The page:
Barium and iodinated contrast media for opacification of the lumen of the GI tract

What are the roles of barium and water-soluble (iodinated) contrast media for opacification of the lumen of the gastrointestinal (GI) tract?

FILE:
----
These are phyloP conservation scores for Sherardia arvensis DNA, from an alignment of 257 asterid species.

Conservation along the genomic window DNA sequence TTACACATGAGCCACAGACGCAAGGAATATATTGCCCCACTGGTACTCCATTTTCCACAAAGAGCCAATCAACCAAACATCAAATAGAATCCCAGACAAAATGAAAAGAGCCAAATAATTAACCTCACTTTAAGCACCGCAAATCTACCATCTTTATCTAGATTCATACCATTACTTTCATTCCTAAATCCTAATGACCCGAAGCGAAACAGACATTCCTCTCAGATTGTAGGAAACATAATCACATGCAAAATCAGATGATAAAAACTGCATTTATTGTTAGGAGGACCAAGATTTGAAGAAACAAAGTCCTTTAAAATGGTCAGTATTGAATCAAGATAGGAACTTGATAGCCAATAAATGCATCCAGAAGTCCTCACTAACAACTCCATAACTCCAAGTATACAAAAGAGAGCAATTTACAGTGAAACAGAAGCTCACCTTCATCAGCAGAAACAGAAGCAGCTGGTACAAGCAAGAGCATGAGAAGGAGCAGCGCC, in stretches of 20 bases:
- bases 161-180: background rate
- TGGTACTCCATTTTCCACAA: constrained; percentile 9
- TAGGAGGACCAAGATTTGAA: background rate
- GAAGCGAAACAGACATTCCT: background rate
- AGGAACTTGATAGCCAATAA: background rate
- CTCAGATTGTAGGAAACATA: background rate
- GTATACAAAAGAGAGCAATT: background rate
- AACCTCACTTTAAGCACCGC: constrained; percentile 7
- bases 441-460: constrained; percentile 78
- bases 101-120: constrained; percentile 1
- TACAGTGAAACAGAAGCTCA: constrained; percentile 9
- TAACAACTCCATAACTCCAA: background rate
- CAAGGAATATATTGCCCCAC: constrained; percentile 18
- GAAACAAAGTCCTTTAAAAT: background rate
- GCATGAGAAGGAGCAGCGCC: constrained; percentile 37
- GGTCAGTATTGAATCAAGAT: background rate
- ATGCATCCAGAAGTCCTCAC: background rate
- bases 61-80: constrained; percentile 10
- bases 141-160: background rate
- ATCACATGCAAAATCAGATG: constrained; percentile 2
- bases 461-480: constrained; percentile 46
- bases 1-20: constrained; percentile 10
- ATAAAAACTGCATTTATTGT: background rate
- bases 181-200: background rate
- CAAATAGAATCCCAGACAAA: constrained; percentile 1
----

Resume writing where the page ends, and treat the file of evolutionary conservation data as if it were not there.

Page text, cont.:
Barium contrast media, which consist of barium sulfate particles suspended in water, are usually preferred over water-soluble iodinated agents because they produce better images as a result of greater mucosal detail, are more resistant to dilution, and are less costly. Currently, iodinated contrast media use is primarily limited to situations in which barium is contraindicated, as with cases of potential intestinal perforation or leak, cases prior to surgical procedures involving the bowel, and cases for confirmation of the position of a percutaneously placed bowel catheter. Water-soluble contrast is ideally suited for use in patients with suspected perforation of a hollow viscus as it is rapidly absorbed from all extraluminal spaces. No untoward effects have been reported from the presence of iodinated contrast in the mediastinum, pleural cavity, or abdomen. Barium, on the other hand, has a propensity to incite an inflammatory reaction if it leaks into the peritoneal cavity, resulting in granulomatous peritonitis. In cases of aspirated barium, serious consequences may result, particularly in patients with pneumonia or adult respiratory distress syndrome

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